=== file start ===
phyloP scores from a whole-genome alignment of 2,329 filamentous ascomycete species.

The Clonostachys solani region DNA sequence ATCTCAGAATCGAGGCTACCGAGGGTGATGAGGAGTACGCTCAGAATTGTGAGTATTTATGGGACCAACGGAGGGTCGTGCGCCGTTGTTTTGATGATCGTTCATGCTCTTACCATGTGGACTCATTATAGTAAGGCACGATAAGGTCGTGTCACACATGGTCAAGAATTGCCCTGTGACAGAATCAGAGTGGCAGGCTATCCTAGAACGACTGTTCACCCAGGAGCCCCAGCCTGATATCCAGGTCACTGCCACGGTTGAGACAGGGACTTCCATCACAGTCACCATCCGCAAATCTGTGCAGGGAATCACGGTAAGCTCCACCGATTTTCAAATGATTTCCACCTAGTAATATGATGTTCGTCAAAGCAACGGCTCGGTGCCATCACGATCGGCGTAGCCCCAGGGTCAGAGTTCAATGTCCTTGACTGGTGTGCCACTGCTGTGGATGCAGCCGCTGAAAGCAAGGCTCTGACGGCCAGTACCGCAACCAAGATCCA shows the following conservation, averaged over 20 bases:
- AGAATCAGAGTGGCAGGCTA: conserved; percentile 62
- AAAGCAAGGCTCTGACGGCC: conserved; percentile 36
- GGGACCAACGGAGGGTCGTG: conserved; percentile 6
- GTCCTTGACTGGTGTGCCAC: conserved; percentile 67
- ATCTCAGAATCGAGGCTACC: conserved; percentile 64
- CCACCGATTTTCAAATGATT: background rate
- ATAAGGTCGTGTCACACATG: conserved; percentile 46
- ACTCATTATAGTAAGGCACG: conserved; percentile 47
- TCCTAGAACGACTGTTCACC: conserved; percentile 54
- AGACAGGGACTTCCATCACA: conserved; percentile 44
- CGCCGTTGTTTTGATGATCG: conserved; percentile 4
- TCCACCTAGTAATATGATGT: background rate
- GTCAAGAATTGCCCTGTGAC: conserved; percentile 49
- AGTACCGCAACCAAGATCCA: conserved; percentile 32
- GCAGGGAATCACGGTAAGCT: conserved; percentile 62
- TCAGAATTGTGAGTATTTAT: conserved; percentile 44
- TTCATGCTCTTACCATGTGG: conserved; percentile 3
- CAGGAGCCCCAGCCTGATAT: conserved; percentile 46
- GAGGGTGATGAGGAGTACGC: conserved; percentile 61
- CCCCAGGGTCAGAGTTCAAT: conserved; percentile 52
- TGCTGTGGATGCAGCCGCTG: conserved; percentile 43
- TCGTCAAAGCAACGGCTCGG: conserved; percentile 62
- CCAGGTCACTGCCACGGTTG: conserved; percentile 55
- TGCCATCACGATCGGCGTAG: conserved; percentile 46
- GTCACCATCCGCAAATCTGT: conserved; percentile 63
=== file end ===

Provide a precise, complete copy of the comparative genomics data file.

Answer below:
phyloP scores from a whole-genome alignment of 2,329 filamentous ascomycete species.

The Clonostachys solani region DNA sequence ATCTCAGAATCGAGGCTACCGAGGGTGATGAGGAGTACGCTCAGAATTGTGAGTATTTATGGGACCAACGGAGGGTCGTGCGCCGTTGTTTTGATGATCGTTCATGCTCTTACCATGTGGACTCATTATAGTAAGGCACGATAAGGTCGTGTCACACATGGTCAAGAATTGCCCTGTGACAGAATCAGAGTGGCAGGCTATCCTAGAACGACTGTTCACCCAGGAGCCCCAGCCTGATATCCAGGTCACTGCCACGGTTGAGACAGGGACTTCCATCACAGTCACCATCCGCAAATCTGTGCAGGGAATCACGGTAAGCTCCACCGATTTTCAAATGATTTCCACCTAGTAATATGATGTTCGTCAAAGCAACGGCTCGGTGCCATCACGATCGGCGTAGCCCCAGGGTCAGAGTTCAATGTCCTTGACTGGTGTGCCACTGCTGTGGATGCAGCCGCTGAAAGCAAGGCTCTGACGGCCAGTACCGCAACCAAGATCCA shows the following conservation, averaged over 20 bases:
- AGAATCAGAGTGGCAGGCTA: conserved; percentile 62
- AAAGCAAGGCTCTGACGGCC: conserved; percentile 36
- GGGACCAACGGAGGGTCGTG: conserved; percentile 6
- GTCCTTGACTGGTGTGCCAC: conserved; percentile 67
- ATCTCAGAATCGAGGCTACC: conserved; percentile 64
- CCACCGATTTTCAAATGATT: background rate
- ATAAGGTCGTGTCACACATG: conserved; percentile 46
- ACTCATTATAGTAAGGCACG: conserved; percentile 47
- TCCTAGAACGACTGTTCACC: conserved; percentile 54
- AGACAGGGACTTCCATCACA: conserved; percentile 44
- CGCCGTTGTTTTGATGATCG: conserved; percentile 4
- TCCACCTAGTAATATGATGT: background rate
- GTCAAGAATTGCCCTGTGAC: conserved; percentile 49
- AGTACCGCAACCAAGATCCA: conserved; percentile 32
- GCAGGGAATCACGGTAAGCT: conserved; percentile 62
- TCAGAATTGTGAGTATTTAT: conserved; percentile 44
- TTCATGCTCTTACCATGTGG: conserved; percentile 3
- CAGGAGCCCCAGCCTGATAT: conserved; percentile 46
- GAGGGTGATGAGGAGTACGC: conserved; percentile 61
- CCCCAGGGTCAGAGTTCAAT: conserved; percentile 52
- TGCTGTGGATGCAGCCGCTG: conserved; percentile 43
- TCGTCAAAGCAACGGCTCGG: conserved; percentile 62
- CCAGGTCACTGCCACGGTTG: conserved; percentile 55
- TGCCATCACGATCGGCGTAG: conserved; percentile 46
- GTCACCATCCGCAAATCTGT: conserved; percentile 63